When New York Times reporter Michael Finkel meets accused killer Christian Longo, who has taken on Finkel’s identity, his investigation morphs into an unforgettable game of cat and mouse. True Story weaves a spellbinding tale of murder, love, deceit, and redemption, following Finkel’s relentless pursuit of the shocking truth.
In February 2002, New York Times Magazine writer Michael Finkel received a startling piece of news: a young man named Christian Longo, wanted for killing his entire family, had been captured in Mexico, where he’d taken on a new identity: Michael Finkel of the New York Times.
The next day, on page A-3 of the Times, came another troubling item: a note from the editors explaining that Finkel, having falsified parts of an investigative article, had been fired. Nonetheless, the only journalist Longo would speak with was the real Michael Finkel, and so Finkel placed a call to Oregon’s Lincoln County jail, intent on getting the true story. So began a bizarre and intense relationship, ending up as a reporting job that eventually morphed into a shrewd game of cat-and-mouse. Part mystery, part memoir, part mea culpa, True Story: Murder, Memoir, Mea Culpa weaves a spellbinding tale of murder, love, and deceit with a deeply personal inquiry into the slippery nature of truth.
True Story was made into a movie starring Jonah Hill & James Franco.
PASADENA, Calif. — Do the intersecting lives of a fashion designer and the serial killer who murdered him add up to a political saga?
Absolutely, says Ryan Murphy, the powerhouse executive producer of “The Assassination of Gianni Versace: American Crime Story,” season two of the FX showcase that debuted with 2016’s Emmy-winning “The People v. O.J. Simpson.”
“It was a political murder,” Murphy said, defending the striking use of “assassination” in the title of the 10-episode series that premiered Jan. 17. The 1997 shooting by Andrew Cunanan of the groundbreaking Italian designer is enveloped in social issues that resonate today, Murphy and series stars Edgar Ramirez and Ricky Martin said.
Cunanan (“Glee” star Darren Criss) was a “person who targeted people specifically to shame them and to out them, and to have a form of
Read more at: https://www.pressherald.com/2018/01/21/american-crime-story-explores-versace-slaying/
Traditionally, TV listings are found towards the back of a newspaper. These days, however, anyone wondering what the next hit series will be is better off looking for the most violent item on the front page.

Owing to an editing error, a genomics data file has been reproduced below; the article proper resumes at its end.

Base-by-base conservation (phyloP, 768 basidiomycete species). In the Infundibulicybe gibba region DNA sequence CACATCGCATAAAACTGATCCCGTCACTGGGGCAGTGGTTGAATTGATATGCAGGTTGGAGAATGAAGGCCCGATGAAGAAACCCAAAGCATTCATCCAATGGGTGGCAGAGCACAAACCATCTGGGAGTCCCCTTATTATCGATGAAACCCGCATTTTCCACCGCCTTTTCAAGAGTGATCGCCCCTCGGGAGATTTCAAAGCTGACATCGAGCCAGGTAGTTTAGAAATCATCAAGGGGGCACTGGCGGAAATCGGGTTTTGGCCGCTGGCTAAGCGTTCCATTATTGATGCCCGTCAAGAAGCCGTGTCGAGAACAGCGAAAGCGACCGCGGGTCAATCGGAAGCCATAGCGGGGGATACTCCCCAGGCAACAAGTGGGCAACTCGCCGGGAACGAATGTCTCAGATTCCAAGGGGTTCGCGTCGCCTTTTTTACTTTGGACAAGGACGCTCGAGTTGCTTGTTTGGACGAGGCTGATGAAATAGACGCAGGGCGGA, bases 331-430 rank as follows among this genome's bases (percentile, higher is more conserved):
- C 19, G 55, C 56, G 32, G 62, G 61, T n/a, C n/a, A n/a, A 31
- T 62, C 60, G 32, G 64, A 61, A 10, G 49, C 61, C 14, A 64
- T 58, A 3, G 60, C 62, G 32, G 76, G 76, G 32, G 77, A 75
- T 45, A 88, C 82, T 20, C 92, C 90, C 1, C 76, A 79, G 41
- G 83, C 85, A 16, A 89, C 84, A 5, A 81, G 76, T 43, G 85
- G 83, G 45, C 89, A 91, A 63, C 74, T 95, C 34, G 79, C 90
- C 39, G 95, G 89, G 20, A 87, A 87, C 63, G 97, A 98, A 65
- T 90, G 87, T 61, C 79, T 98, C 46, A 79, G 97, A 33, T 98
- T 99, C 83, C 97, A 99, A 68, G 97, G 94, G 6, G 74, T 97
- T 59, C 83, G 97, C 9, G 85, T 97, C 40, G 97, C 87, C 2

The Assassination of Gianni Versace: American Crime Story, which premiered in the US this week, is the latest in a seemingly endless new wave of true-crime dramas. Like a recent series of British primetime hits, it taps in to an apparent appetite to relive headline-making cases of the recent past. But unlike our dour docudramas, it does so with unapologetic panache.
It’s a very stylish – and very stylised – account of the serial killer Andrew Cunanan’s life, told in reverse, from his apparently motiveless 1997 murder of the Italian fashion designer Versace back to his troubled early years. The Versace family have branded it “a work of fiction”. It’s a compliment, though
Read more at: http://www.telegraph.co.uk/tv/2018/01/21/problem-tv-true-crime-obsession/
WILMINGTON — John Fay, a graduate of Wilmington High School, has recently written a book, entitled The Shawcross Letters. The book chronicles the relationship between famed serial killer, Arthur Shawcross, and Fay himself, partially told through letters between the two, and it was co-written by Brian Whitney.
Convicted in 1990, Shawcross was a serial killer from Rochester, New York, officially taking the lives of 14 people. He began a business relationship with Fay, a murderabilia dealer. Fay shopped Shawcross’s drawings, while simultaneously working with him on his biography. Eventually, a comfortable friendship was formed, in which Shawcross would sometimes reveal dark secrets to Fay.
When asked to aid in writing the book, Whitney was skeptical at first.
“I had no idea what I was getting into,” he stated in an author’s note.
Despite any questions he may have had prior to joining the project, Whitney realized the book would offer insight into a topic
Read more at: http://homenewshere.com/wilmington_town_crier/news/article_9ca20336-fc6f-11e7-b2aa-1bd6bde15fed.html
Ten years later, a school shooting in West Texas is revisited from the perspective of a family it changed forever in Stefan Merrill Block’s “Oliver Loving.”
What we know, what Eve Loving, her husband, Jed, and their son, Charlie, know, is this: a recent graduate named Hector Espina Jr. returned to the Bliss Township School campus the night of the homecoming dance, shot the drama teacher and three of the students who were rehearsing with him, ran into Oliver Loving in the hall and put a bullet in his head and then committed suicide. What Oliver knows or doesn’t know is unclear, as he remains in a coma a decade later in a dismal facility devoted to hopeless cases. Is he locked into his paralyzed body, fully aware, or has he been gone ever since that November night? The narration of his memories leading up to the dance — which revolve
Read more at: http://www.mystatesman.com/entertainment/books--literature/oliver-loving-vividly-rendered-exploration-school-shootings/0laNNkNedmtlIA7ceMnAkJ/
Aided by another strong year of investment returns, Scranton’s composite pension fund had assets of $75.2 million as of last week, an increase of roughly $1 million over the prior month’s value,
Read more at: http://thetimes-tribune.com/news/scranton-pension-fund-rebound-continues-1.2292425